From an eyebrow raising Divine to a shimmying Liz Taylor, you may have noticed some rather ‘vulgar’ characters around the Barbican. We speak to illustrator Verity Slade about bringing some style to the trash in our Cheap Thrills campaign.
‘My brief from the Barbican was to create some artwork for the upcoming Cheap Thrills film season. The season was looking at exploring the dynamic between good taste and bad taste in films, and the acceptance the medium lends to certain vulgar or transgressive themes that may be avoided elsewhere, but in many ways are embraced and legitimised by being on film.
I was initially asked to pitch three creative pathways for the campaign to present to the team at the Barbican, I loved the whole concept of the season and it definitely matched well with the kind of work I do, so I had loads of ideas coming to mind and really enjoyed this part of the process. The idea I liked the most was chosen by the Barbican team too so that was great!
I then worked on refining the different aspects of the design and characters and worked on storyboards for the trailer, which Alex Dobbin animated and made look absolutely amazing. As a process in general, I sketch everything initially a few times in pencil, use brush and ink for the line work, and then scan, fill and arrange it all together on the computer.
I love that style of movie poster aesthetic…
In terms of the inspiration behind the design, when I was looking at the line-up of films that were going to be in the season, I started looking at a lot of 70s posters and the awesome kind of painterly illustration style ensemble designs that a lot of the Blaxploitation films used. I love that style of movie poster aesthetic and wanted to draw on this a little with all of the distinctive characters that come up in the Cheap Thrills season films. Mixing elements of photography and illustration seemed a good way of giving the design some different layers and depth, and the colour palette was intended to be trashy, but not too over the top. The kind of kaleidoscope effect of the reflection also links to that 60s / 70s aesthetic and was meant to be a bit subtly suggestive, especially in the animated trailer for the season where the images open out from the centre, maybe I’d been looking at too much Georgia O’Keefe at the time…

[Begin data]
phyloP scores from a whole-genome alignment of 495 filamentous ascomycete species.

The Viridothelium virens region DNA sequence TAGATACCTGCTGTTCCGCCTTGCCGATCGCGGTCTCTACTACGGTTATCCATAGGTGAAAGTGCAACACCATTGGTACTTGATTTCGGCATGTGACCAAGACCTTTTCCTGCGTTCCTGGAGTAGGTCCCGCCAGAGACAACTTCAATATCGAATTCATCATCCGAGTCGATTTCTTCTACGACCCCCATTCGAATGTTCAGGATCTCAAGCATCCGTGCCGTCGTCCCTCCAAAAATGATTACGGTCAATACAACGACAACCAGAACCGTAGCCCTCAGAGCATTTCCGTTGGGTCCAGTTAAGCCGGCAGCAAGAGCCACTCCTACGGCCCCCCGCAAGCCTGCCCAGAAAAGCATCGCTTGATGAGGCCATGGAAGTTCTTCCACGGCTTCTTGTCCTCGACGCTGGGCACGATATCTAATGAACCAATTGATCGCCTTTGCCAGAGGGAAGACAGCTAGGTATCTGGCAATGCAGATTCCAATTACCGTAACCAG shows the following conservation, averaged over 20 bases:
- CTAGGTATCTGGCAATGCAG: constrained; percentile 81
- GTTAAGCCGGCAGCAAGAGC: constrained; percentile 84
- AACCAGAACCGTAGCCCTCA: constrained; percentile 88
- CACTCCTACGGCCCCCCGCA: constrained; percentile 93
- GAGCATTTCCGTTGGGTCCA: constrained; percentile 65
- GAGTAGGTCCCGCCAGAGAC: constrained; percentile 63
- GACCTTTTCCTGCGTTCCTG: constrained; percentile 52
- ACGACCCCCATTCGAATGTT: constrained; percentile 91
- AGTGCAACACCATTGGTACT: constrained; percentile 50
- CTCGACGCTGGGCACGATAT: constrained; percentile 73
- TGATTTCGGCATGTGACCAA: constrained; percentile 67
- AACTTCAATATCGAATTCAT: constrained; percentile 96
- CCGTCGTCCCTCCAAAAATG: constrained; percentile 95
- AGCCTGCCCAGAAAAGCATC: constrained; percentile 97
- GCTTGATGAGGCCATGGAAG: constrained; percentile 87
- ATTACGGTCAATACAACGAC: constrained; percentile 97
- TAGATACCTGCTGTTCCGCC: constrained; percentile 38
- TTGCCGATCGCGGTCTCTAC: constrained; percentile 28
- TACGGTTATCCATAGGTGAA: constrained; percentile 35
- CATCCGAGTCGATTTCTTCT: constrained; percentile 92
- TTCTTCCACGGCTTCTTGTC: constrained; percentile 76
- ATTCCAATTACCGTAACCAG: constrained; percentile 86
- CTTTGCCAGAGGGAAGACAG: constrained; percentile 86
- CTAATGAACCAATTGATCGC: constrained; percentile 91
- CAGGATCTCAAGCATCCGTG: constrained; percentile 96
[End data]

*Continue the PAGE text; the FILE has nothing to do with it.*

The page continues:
You can’t get much more of a raised eyebrow than Divine’s…
Divine’s character in Female Trouble particularly appealed to me too, reacting to the idea that the feel of the season was very much a kind of raised eyebrow reaction to quite extreme themes, and you can’t get much more of a raised eyebrow than Divine’s, it became quite a key graphic in the artwork and I animated this into GIFs for the website too.
It’s been such an excellent project to work on! I love the content of the season so much, and can’t wait to catch some of the upcoming films and talks.’
Cheap Thrills: Trash, Movies and the Art of Transgression takes place from 28 October–6 November.
Cheap Thrills complements The Vulgar: Fashion Redefined, currently on display in the Art Gallery until 5 February 2017